Roger Federer's potential last real shot at a major title dominated the headlines entering Wimbledon this year. However, the number of first-round upsets in the women's draw quickly stole away the media attention. In just the first two days alone, four of the top ten seeds fell to unranked opponents. Among all 32 seeded players, eight fell in the first round alone. The women's draw has always tended to be more prone to upsets than the men's side, but this was still out of the ordinary.
Serena's devastating injury
Serena Williams is not just one of the most dominant women's tennis players; she is one of the most dominant athletes of her generation, and maybe all time. While she hasn't won a Grand Slam since 2017, she is still one of the best players on tour. She is only one win shy of tying Margaret Court's record for career Grand Slams, set in 1975. However, on Tuesday at Wimbledon, she had to retire after slipping and injuring her hamstring.
The score was still tied early in the first set when she got hurt. However, having already borne a child and now at age 39, people have to start wondering if Williams will be able to make it back to the pinnacle of the sport. However, she has shown few signs of letting up, and so it is premature to start counting out one of the greatest of all time.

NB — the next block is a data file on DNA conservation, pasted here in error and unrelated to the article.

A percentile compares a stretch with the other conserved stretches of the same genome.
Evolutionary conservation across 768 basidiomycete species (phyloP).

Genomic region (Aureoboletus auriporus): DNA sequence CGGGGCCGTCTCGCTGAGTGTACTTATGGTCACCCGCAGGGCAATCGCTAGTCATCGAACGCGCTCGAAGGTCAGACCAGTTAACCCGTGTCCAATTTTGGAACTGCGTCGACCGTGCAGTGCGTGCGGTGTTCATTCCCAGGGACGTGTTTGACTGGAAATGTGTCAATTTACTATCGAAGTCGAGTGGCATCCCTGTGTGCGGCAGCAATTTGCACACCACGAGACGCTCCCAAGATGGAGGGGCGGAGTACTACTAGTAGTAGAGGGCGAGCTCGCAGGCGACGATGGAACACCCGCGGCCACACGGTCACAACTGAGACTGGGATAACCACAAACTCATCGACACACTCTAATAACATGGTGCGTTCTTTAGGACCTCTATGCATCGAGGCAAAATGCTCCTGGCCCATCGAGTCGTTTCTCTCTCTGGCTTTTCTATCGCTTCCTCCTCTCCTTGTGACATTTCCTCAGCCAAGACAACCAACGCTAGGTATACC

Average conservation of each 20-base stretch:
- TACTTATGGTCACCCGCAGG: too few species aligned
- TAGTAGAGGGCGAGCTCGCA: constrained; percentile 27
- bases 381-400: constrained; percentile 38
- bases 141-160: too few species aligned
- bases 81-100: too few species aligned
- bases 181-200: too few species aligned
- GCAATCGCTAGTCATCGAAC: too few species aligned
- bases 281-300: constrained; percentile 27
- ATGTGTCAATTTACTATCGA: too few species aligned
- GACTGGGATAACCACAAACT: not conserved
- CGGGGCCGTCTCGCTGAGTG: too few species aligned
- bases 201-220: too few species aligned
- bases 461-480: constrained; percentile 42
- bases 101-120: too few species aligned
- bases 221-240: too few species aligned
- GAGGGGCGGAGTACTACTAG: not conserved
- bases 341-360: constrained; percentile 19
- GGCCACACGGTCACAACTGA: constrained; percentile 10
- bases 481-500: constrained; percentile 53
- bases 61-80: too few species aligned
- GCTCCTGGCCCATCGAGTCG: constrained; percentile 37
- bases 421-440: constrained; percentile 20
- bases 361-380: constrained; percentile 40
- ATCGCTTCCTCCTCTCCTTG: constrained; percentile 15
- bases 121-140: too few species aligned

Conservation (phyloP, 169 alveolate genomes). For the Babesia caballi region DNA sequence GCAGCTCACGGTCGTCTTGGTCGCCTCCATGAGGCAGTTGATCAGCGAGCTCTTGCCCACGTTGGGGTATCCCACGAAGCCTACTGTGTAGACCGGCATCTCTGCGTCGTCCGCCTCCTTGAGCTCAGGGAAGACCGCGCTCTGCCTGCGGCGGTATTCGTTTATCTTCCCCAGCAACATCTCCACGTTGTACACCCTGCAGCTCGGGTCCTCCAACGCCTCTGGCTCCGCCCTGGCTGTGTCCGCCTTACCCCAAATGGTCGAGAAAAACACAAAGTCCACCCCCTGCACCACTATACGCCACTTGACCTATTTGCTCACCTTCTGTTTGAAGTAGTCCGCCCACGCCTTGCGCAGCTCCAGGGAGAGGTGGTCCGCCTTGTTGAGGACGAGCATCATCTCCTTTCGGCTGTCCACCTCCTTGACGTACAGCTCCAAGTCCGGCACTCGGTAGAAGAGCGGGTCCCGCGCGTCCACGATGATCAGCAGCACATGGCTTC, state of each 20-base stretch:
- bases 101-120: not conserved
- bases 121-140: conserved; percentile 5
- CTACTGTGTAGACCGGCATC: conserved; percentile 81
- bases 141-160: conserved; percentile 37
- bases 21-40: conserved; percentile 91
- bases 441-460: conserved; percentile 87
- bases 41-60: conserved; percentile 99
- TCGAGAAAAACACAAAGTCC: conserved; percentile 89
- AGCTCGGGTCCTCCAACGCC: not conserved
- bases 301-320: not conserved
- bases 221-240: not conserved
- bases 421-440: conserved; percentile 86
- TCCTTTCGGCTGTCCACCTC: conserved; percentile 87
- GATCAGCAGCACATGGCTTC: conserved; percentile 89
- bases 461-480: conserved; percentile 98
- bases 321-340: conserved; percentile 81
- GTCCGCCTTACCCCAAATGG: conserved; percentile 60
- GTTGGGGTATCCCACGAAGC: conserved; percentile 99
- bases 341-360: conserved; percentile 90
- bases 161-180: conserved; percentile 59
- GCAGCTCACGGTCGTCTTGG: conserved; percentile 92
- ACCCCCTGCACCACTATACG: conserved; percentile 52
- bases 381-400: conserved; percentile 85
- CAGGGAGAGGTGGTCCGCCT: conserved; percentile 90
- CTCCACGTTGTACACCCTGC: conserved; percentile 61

Andreescu's disappointing performance
Bianca Andreescu is one of the most promising young players on the women's tour. The 21-year-old Canadian is a rising star and had claimed the fifth seed at Wimbledon this year. However, she did not just lose in the first round; she was dominated. It was never even close, as France's Alize Cornet rolled to a 6-2, 6-1 victory. Andreescu is still young and is bound to lose some matches. However, a first-round exit had to sting. Nonetheless, she showed grace and respect in her post-match press conference, giving credit to Cornet.
I tried to stay positive the whole match. I tried to figure it out how I can play her better. But honestly, she played really well.”-Bianca Andreescu on her match against Alize Cornet
Other notable first-round exits
Andreescu and Williams were the biggest names to fall early, but other highly ranked players joined them. Ninth-seeded Belinda Bencic fell to 20-year-old Kaja Juvan, and tenth-seeded Petra Kvitova fell to the up-and-down American Sloane Stephens. Bencic's defeat was a shocker, as Juvan has never made it past the second round of a Grand Slam before. Stephens won the 2017 US Open in Kvitova's defense, so she is still a fearsome player, although she is unranked.
A wide-open field
This presents an opportunity for the rest of the field. With many of the biggest names already eliminated, perhaps we will see a new or at least unexpected champion this year. The women's draw has always had a layer of unpredictability that the men's game lacked. Since Serena Williams' dominant 2015 Grand Slam run, the women's game has seen 14 different Grand Slam champs. In that same time span, the men's game has seen just five. This year could provide a chance for someone new to join the ranks of Grand Slam champions, although the top two seeds, Ash Barty and Aryna Sabalenka remain. However, with fourth-seeded Sofia Kenin falling in the second round, the upsets show no signs of slowing down. The first round of Wimbledon 2021 has reminded us of the basic premise of sports: anything can happen.